Back in July I wrote an opinion piece in which I
suggested that new cars were going nowhere in aerodynamic development,
especially with regards to decreasing aero drag. (See Car Aerodynamics Have Stalled.)
One of the emails we received after the article
appeared suggested that aerodynamic improvements weren’t all that relevant
because (unlike the aircraft cited in the article) few people travelled at high
speed, aero features would add weight, the car would look ugly, and it might
lose aerodynamic stability. The latter three points I think are simply answered
by the actual engineering techniques used to reduce aero drag - a slippery
tail-end of a car doesn’t need to cost any more to produce than a blunt end,
However, what about travelling speeds?
Specifically, the writer said: High speed
travelling accounts for maybe 10% of the average urbanite's travelling. So your
reduction may knock a whole 2% off their total fuel bill.
Of course the writer is quite correct if you’re in
a car that spends much of its time stuck in traffic jams, negotiating urban
car-parks or accelerating to 60 km/h before slowing for a red light, only to
repeat the process many times.
But it seems to me that more Australians now drive
on freeways than ever before. In Sydney, Melbourne, Brisbane and Perth freeways
are widely used, with many having been built in the last few decades. (Even
Adelaide has the SE freeway and the newish southern main road.) I’d go as far as
to suggest that a high proportion of local commuters would now use freeways as
part of their daily trip. And of course, the longer the daily commute, the more
relevant the fuel bill becomes.
But what differences do aerodynamics make to the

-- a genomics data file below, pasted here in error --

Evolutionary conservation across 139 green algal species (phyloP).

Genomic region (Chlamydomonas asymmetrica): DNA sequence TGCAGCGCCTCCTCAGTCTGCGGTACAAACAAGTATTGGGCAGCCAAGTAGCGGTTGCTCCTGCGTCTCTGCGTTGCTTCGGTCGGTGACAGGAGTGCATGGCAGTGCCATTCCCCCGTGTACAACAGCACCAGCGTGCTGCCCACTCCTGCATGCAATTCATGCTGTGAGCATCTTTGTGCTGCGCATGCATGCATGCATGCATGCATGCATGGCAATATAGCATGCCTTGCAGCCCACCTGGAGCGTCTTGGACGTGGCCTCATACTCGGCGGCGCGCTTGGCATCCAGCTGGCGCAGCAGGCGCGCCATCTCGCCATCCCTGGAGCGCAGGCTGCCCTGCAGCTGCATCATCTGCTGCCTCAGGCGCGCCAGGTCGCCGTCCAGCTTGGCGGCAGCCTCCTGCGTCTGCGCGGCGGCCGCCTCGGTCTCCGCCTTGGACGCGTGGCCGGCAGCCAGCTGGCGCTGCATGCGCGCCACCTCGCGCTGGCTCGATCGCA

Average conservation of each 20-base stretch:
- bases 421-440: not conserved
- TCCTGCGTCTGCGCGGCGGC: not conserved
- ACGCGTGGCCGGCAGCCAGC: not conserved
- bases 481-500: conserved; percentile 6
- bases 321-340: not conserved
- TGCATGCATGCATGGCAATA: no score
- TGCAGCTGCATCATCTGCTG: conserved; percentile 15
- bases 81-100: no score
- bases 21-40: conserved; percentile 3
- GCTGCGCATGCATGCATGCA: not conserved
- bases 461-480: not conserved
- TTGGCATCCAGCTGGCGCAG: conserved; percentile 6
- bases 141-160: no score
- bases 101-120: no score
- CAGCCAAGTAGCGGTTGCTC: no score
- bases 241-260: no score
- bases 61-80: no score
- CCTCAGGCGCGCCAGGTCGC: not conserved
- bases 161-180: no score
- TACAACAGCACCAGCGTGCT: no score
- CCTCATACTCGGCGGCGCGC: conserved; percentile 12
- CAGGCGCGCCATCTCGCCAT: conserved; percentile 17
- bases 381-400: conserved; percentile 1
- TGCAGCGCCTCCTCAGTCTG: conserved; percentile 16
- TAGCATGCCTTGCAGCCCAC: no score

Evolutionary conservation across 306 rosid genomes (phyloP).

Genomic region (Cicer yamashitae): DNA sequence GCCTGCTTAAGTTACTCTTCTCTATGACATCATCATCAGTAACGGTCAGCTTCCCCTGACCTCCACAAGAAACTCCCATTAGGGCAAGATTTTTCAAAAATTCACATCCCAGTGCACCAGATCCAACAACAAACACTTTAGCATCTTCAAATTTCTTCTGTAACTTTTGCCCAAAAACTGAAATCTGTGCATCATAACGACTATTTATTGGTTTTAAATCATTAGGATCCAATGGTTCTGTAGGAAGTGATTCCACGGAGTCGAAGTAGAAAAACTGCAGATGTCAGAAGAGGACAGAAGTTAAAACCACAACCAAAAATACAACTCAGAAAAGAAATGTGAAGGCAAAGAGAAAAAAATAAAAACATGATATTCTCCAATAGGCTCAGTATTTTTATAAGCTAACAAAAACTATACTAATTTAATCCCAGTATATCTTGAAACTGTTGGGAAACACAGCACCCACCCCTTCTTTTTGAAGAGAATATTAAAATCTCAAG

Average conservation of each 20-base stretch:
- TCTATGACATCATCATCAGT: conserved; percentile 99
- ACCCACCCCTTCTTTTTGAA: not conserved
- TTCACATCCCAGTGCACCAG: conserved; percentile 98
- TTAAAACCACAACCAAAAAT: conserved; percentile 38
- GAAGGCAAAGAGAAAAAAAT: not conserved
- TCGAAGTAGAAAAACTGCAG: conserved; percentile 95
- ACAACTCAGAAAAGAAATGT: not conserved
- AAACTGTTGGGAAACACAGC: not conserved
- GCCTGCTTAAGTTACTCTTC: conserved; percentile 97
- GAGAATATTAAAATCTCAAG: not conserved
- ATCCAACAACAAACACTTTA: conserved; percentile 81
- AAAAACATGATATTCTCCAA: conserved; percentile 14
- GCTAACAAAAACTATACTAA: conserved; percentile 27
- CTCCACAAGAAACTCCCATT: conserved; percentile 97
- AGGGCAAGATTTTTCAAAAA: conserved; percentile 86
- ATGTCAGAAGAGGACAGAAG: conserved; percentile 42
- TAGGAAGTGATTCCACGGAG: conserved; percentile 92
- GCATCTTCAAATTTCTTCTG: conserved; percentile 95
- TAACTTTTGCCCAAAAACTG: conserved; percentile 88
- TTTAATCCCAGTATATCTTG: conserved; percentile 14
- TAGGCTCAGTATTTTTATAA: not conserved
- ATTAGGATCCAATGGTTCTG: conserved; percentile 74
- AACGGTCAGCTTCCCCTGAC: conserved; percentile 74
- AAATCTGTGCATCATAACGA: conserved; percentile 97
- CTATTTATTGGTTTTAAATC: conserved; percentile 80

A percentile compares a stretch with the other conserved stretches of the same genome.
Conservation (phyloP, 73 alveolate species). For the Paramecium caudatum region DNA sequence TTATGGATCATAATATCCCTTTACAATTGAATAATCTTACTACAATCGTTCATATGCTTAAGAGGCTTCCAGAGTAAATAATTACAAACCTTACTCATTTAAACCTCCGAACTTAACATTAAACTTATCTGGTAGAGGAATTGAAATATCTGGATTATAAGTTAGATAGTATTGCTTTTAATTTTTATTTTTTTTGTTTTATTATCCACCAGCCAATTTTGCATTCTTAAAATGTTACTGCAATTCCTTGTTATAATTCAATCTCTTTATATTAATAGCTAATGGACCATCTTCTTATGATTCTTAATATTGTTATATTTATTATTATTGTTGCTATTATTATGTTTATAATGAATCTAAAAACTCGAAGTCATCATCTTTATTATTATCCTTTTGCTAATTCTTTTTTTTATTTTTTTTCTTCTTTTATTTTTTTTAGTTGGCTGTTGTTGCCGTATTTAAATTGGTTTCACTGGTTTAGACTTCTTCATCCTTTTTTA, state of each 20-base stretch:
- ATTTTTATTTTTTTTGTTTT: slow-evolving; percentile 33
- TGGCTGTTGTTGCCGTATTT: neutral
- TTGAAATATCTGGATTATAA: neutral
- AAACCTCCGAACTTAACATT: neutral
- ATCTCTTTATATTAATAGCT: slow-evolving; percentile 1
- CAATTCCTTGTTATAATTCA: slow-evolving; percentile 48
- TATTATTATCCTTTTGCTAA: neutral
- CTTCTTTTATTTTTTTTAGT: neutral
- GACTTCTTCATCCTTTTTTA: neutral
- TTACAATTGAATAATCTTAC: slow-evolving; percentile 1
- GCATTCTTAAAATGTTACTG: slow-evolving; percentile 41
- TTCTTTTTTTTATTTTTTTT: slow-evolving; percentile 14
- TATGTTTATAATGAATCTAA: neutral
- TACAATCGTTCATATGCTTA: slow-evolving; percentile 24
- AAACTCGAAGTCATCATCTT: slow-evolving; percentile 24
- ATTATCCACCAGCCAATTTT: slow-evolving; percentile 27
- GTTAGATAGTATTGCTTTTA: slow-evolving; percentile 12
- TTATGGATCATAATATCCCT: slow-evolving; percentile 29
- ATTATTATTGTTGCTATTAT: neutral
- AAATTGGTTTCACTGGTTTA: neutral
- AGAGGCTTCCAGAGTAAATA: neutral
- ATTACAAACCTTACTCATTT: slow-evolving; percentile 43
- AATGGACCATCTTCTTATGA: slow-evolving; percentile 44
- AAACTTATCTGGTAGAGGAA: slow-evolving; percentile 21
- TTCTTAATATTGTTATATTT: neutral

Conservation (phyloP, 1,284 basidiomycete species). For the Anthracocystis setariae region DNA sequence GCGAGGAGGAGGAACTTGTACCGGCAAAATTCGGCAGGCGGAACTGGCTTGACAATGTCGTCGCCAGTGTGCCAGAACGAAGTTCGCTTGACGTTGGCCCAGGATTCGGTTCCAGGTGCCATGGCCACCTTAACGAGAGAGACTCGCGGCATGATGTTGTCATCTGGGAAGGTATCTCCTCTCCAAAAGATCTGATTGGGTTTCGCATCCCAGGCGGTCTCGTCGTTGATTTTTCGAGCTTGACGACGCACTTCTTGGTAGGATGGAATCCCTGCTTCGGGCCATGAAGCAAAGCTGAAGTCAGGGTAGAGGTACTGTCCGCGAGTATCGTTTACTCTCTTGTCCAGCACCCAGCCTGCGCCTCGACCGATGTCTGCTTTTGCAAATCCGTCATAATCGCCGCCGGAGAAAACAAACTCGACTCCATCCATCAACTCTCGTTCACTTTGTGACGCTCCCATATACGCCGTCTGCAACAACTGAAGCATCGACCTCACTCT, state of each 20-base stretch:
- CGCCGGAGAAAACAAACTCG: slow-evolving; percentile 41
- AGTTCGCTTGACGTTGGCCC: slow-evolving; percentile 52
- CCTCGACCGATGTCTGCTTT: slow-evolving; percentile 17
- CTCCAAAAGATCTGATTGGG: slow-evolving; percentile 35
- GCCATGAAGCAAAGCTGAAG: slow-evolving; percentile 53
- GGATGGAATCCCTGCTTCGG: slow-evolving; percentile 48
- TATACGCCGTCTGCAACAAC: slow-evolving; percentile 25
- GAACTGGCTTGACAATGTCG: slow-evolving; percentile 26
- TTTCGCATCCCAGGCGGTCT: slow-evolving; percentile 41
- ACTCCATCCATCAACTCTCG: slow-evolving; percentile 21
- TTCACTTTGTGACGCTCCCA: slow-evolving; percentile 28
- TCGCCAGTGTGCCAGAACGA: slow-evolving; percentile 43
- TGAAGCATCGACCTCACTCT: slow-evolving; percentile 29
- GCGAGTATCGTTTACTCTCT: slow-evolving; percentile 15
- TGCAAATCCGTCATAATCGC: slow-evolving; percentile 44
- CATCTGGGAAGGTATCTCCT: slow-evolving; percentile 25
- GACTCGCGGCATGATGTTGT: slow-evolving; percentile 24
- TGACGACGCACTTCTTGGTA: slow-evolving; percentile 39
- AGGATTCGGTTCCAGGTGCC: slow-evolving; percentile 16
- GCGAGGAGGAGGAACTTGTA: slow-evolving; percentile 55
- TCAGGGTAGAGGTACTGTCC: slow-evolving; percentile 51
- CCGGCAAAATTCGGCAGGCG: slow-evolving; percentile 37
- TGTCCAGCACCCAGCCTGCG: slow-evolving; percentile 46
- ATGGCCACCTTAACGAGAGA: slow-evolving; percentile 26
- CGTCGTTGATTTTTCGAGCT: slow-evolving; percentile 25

fuel economy of a commute that includes 100 and 110 km/h travel? The other day I
had an easy way of finding out.
I needed to travel from my home just inland of the
Gold Coast in Queensland to Redcliffe, to Brisbane’s north. The distance is
around 100 kilometres and the whole distance is effectively done on freeways or
main highways. I was making the trip to pick up a piece of mechanical equipment
that I’d bought which I figured would fit into the boot of my 6 cylinder EF
Falcon – although probably with the boot lid up a little.
So I got onto the freeway and reset the fuel
computer. I then selected fifth gear and stayed in that gear nearly all the way.
Sure, there were some down-changes for a toll booth, and later in the trip, some
traffic lights, but it was otherwise about a fuel economical trip as it’s
possible to get. The Falcon, a surprisingly fuel-efficient car for its size,
achieved 7.5 litres/100 km for the trip. (And when in the past I’ve checked the
fuel consumption readout against filling the tank, the fuel computer has
actually shown itself to be a little pessimistic!)
I reached Redcliffe, loaded the scroll saw into
the boot and then closed the lid as far as possible. As expected, the boot-lid
wouldn’t shut – the gap was about 200mm. Because the Falcon is an aero-efficient
design, you’d expect attached flow across the boot lid, so the raised boot lid
would have the result of increasing the size of the wake, perhaps by a little
less than would occur if the airflow separated at the end of the roof.
Given that the route is quite flat and the changes
in speed minor, the extra mass of the scroll saw would have made very little difference
to the fuel consumption (rolling drag goes up only very slowly with weight).
There was also little wind and the return route was completed driving in the
same way as the initial journey.
So, was there a measurable change in fuel
consumption? You bet! The average fuel consumption with the boot lid propped
open a little was 8.6 litres/100 km, an increase of no less than 15 per cent!
Of course, the point of our letter writer remains
valid – if I drove the Falc around a traffic-choked city with the boot open, the
change in fuel consumption would be immeasurably small. But if I commuted to
work down that same freeway, any reasonable aero improvement would clearly make
itself felt at the fuel pump...
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